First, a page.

Court resumes tomorrow at 9 am, when Mr. Berger, along with his co-counsel Margaret Rosling and Patricia Riley, will present the meat of their arguments. This will be followed by a presentation by Jeff Langlois, counsel for the interveners in this case – the Gwich’in Tribal Council, and then a response by Mr. Laskin on behalf of the appellants.
This gallery contains 34 photos.
On August 20 and 21, 2015 the Peel court case will be heard at the Yukon Court of Appeal in Whitehorse. At this hearing, the Yukon Government will argue that the Yukon Supreme Court ruling by Justice Ronald Veale be dismissed. The respondents (the First Nation of Nacho Nyak Dun, Tr’ondëk Hwëch’in, Vuntut Gwitchin First Nation, CPAWS Yukon and YCS), supported through an intervention by the Gwich’in Tribal Council, will defend against this appeal and argue that Justice Veale’s ruling be upheld.
The public is encouraged to attend the appeal in-person at the Yukon Law Courts (2134 Second Avenue, Whitehorse). The appeal begins each morning at 9 am.
For those unable to attend in person the proceedings will be live tweeted @CPAWSYukon and #ProtectPeel. Photos, video, audio podcasts, and daily summaries will be posted at https://peelwatershedtrial.wordpress.com/
There are a number of other ways for the public to get involved:
Peel Pep Rally
Wednesday, August 12, 11:30 am – 1 pm
Whitehorse Wharf, at the end of Main Street
A citizen-organized event to get everyone energized for the big event the following week. Bring your lunch and come for music, cheers, pep, information and cake.
Prints for the Peel
Hands Together to Protect the Peel.
Drop by the Yukon Conservation Society office at 302 Hawkins St. during office hours on Mondays and Wednesdays to stamp your hand on our Unity Wall. Watch for us at Thursday’s Fireweed Market and other upcoming events where you can make your mark.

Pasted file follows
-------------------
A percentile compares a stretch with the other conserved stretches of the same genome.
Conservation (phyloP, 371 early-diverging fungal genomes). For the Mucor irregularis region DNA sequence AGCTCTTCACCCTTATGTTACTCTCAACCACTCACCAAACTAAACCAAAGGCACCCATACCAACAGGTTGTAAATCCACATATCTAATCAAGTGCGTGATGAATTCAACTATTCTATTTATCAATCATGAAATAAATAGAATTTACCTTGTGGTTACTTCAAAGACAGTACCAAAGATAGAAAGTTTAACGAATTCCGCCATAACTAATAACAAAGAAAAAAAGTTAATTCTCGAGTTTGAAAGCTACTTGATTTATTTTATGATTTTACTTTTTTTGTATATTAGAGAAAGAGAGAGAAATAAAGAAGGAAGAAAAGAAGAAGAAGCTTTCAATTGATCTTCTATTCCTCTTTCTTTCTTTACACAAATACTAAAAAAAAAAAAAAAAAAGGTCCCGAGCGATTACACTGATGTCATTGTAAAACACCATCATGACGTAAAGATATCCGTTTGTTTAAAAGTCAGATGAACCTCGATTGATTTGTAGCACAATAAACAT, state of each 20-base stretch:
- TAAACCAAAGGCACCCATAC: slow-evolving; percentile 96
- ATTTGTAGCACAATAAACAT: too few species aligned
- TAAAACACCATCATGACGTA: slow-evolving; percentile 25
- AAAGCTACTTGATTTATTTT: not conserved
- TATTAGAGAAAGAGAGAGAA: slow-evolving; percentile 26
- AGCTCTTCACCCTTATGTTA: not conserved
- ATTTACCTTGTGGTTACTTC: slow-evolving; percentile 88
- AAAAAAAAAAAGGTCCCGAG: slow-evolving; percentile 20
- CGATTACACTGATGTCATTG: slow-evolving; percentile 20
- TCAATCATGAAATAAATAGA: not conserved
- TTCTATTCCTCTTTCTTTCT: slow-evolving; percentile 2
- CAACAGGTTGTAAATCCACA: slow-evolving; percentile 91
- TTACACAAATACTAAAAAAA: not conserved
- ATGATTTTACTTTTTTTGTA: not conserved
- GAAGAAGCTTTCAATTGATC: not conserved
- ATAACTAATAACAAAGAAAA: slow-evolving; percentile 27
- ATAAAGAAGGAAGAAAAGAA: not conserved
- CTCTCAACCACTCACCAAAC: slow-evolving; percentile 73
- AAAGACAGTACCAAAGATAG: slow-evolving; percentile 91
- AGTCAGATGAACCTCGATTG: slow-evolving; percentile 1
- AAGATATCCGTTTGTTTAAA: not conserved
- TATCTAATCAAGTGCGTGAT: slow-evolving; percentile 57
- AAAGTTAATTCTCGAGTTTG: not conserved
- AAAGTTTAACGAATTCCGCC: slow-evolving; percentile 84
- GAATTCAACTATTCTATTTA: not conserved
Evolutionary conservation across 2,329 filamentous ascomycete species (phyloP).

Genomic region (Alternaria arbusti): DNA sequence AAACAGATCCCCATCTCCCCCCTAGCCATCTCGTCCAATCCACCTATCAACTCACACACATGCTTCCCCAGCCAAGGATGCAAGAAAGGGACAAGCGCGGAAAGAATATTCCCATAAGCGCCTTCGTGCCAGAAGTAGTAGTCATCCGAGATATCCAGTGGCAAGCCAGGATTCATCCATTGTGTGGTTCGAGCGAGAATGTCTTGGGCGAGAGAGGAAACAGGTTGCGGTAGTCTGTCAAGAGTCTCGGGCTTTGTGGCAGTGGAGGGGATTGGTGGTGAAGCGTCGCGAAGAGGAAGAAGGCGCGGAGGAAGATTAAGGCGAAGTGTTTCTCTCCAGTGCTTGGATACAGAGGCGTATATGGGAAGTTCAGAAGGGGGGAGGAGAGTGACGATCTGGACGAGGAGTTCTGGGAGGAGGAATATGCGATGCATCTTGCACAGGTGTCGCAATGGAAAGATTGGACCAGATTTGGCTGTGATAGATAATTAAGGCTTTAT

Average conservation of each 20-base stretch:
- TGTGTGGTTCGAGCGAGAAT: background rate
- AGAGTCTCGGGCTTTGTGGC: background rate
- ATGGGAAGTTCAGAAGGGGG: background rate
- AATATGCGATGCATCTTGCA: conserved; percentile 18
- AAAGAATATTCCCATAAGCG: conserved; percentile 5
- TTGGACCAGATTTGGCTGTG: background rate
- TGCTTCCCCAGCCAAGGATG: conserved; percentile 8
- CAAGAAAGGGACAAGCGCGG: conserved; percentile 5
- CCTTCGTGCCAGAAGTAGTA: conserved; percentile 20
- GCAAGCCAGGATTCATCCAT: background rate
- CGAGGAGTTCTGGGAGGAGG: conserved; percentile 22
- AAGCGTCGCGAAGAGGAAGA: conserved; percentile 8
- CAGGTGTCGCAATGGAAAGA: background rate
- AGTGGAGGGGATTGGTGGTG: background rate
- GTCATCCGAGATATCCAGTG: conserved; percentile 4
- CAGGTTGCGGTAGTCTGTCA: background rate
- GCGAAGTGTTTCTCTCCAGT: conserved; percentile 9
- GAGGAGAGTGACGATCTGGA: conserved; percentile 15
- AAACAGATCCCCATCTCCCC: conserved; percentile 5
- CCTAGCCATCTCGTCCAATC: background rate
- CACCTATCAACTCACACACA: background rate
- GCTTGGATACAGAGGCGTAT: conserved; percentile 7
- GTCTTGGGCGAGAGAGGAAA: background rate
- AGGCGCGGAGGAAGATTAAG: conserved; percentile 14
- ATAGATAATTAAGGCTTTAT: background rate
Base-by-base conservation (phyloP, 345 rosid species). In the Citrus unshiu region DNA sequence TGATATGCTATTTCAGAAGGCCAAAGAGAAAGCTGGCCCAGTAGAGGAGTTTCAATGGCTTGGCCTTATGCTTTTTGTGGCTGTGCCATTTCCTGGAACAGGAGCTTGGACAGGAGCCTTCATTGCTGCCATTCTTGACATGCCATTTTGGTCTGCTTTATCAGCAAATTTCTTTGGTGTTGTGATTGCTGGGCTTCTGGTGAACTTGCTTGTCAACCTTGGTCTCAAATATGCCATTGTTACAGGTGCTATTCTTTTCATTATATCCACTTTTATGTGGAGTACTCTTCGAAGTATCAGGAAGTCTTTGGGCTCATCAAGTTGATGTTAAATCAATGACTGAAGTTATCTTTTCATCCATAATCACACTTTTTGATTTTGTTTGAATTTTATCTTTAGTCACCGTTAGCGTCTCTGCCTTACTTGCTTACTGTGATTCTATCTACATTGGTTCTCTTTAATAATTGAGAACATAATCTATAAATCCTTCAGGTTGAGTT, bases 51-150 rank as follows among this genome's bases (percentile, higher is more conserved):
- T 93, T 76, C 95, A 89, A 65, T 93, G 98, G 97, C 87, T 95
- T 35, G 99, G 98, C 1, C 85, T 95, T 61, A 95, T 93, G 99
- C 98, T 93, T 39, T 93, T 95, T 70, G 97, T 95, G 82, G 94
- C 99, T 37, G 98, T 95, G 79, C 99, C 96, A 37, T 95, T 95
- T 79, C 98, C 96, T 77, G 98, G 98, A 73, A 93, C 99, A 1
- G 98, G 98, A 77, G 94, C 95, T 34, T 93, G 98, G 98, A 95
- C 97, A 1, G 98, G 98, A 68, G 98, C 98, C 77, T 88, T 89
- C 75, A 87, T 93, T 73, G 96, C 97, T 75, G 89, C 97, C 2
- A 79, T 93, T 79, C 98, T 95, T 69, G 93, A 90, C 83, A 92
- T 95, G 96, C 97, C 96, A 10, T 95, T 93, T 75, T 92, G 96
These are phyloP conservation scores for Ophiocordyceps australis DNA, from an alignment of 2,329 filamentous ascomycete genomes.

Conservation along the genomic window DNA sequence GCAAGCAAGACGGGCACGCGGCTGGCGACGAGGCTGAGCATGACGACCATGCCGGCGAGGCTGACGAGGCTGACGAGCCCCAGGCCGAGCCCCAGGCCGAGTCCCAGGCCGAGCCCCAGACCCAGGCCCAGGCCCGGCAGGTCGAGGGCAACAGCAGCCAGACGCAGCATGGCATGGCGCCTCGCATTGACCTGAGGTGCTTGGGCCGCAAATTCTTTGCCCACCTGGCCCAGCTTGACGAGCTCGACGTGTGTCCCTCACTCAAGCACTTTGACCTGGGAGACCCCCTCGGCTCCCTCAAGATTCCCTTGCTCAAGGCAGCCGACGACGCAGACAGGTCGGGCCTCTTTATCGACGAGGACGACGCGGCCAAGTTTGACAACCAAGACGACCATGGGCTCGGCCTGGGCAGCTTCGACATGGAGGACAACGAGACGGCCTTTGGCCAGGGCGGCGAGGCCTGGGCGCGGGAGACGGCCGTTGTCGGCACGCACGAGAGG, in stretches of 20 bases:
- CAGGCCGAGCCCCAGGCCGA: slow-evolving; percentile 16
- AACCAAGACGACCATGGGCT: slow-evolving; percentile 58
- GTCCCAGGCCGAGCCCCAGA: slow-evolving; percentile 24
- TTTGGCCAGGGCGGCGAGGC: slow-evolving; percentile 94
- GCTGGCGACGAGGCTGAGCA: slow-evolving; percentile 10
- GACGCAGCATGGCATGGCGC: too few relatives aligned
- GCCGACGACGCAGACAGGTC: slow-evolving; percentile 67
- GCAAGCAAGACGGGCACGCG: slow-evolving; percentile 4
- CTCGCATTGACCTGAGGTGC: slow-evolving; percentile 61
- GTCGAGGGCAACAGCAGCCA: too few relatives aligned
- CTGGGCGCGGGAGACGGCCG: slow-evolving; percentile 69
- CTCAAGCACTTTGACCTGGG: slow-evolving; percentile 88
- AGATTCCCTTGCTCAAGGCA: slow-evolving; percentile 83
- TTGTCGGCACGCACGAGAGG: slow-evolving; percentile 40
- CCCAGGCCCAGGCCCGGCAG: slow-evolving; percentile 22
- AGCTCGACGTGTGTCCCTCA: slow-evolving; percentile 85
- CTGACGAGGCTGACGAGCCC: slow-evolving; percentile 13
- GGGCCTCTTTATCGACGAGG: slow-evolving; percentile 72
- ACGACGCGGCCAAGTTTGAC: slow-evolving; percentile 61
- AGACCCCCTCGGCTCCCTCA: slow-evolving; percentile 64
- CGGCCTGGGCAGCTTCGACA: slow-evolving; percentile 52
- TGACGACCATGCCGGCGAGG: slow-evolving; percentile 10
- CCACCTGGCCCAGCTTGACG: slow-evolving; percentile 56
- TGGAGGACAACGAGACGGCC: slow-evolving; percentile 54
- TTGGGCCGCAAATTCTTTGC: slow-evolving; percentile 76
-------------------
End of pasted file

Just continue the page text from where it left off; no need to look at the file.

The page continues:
Check out the Facebook event here: https://www.facebook.com/events/2144844378989608/
Water Ceremony for the Peel
Thursday, August 20, 12 (noon) – 1pm
Front steps of the Law Courts (2134 Second Avenue, Whitehorse, Yukon).
At noon on August 20, join us on the steps of the Yukon Laws Courts in Whitehorse for a First Nations-led water ceremony for the Peel.
We invite you to take part by bringing water from a Yukon water body that has special meaning to you. Water vials are available at the Yukon Conservation Society office (302 Hawkins St) and the CPAWS-Yukon office (506 Steele St).
Check out the Facebook event here: https://www.facebook.com/events/106272409724381/
BBQ for the Peel
Thursday, August 20, 5-8pm
Official welcome 6 pm
Kwanlin Dün Cultural Centre (1171 First Ave, Whitehorse, Yukon), Fire pit
Join us for a BBQ, a chance to celebrate the public’s tireless efforts to protect the Peel, and the conclusion of the Water Ceremony as the water collected is poured into the Yukon River. All are welcome.